University of Southampton OCS (beta), CAA 2012

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Two heads are better than one - New approaches to identifying the origins of agriculture in Italy with DNA and C14
Keri A. Brown, Craig Alexander

Last modified: 2012-02-06


The introduction of agriculture in Europe is a perennial topic of study, as this marks the transition from gatherer-hunter societies to farming communities, and hence the foundations of our own society today. In Italy the radiocarbon evidence points to Southern Italy as the general location for this event, but the precise location is unknown. Recent biogeographical analysis of DNA from Italian emmer wheat landraces points to Northern Puglia as the location for the original founding population for these landraces. Emmer wheat is one of the founding crops of the neolithic and is unlikely to have been reintroduced later, as more productive wheats were being grown. However the radiocarbon dates from Early Neolithic sites in Southern Puglia seem to be earlier than the Early Neolithic sites in Northern Puglia. A Bayesian statistical analysis of the available radiocarbon determinations from all Puglian Early Neolithic sites throws up the intriguing possibility that the DNA analysis may well be correct, despite the apparently slightly earlier deteminations from Southern Puglia. A previously unidentified Early Neolithic horizon in Northern Puglia seems likely on archaeological grounds, which must be taken into account when interpreting the Bayesian statistical evidence for Southern Puglia. This paper describes the combination of these two new approaches in locating the introduction of agriculture to Italy.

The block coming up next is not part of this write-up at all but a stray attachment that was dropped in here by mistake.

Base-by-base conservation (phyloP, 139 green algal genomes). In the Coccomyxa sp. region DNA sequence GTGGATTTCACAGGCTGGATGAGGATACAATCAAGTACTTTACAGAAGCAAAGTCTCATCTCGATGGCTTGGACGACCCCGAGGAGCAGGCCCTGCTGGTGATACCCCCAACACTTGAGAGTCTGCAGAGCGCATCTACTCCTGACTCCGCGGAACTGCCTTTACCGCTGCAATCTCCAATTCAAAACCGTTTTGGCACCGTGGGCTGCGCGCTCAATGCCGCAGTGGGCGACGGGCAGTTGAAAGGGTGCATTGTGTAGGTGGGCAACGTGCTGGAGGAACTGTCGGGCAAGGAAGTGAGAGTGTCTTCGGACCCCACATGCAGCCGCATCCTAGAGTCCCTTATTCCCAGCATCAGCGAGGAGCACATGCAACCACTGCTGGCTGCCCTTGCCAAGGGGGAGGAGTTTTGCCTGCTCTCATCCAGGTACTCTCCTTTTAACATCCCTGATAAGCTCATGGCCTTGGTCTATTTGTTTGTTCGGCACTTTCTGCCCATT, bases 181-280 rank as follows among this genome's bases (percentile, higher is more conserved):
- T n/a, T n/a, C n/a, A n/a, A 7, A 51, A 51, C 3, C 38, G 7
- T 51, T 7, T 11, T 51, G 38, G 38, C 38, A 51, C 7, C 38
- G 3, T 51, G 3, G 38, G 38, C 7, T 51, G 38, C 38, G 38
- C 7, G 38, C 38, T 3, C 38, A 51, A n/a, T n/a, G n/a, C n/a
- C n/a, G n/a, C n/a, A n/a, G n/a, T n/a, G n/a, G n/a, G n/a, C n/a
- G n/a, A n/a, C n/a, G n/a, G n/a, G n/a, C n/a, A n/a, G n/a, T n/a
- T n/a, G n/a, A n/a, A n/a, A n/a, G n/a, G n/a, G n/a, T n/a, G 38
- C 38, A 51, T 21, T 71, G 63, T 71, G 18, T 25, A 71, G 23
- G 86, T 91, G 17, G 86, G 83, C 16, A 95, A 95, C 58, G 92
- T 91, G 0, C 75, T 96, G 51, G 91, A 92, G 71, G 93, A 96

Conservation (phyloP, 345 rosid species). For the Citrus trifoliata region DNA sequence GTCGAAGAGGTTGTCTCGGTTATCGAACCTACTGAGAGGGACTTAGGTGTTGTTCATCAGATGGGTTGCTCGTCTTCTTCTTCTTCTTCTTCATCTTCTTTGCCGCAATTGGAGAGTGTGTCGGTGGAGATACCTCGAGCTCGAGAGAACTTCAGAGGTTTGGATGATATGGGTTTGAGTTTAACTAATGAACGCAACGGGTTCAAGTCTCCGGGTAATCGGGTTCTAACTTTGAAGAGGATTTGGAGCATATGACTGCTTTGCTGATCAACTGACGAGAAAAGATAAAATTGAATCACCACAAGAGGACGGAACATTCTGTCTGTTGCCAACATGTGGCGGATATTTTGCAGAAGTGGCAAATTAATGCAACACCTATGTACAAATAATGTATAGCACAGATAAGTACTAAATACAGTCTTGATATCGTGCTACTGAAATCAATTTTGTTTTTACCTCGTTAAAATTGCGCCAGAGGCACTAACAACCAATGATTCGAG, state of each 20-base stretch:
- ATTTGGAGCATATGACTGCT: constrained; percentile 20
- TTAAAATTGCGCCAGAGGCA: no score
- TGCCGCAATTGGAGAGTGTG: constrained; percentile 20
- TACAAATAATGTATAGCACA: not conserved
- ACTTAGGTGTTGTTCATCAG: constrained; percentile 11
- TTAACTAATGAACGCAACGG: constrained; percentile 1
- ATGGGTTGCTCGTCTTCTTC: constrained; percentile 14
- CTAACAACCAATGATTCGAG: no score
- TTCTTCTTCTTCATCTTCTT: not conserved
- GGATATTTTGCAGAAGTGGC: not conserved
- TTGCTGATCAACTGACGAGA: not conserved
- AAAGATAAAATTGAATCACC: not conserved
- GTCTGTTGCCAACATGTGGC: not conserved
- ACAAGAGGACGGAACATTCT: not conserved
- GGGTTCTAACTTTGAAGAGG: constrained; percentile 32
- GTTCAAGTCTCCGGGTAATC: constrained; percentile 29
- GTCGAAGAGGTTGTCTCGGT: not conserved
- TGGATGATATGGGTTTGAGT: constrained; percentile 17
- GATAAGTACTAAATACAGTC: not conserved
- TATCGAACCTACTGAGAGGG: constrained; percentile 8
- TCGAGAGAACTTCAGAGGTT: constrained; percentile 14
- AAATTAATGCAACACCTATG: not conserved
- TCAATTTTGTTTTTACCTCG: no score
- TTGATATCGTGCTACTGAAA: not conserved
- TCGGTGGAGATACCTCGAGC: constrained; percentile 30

Bayesian analysis; radiocarbon; DNA; agriculture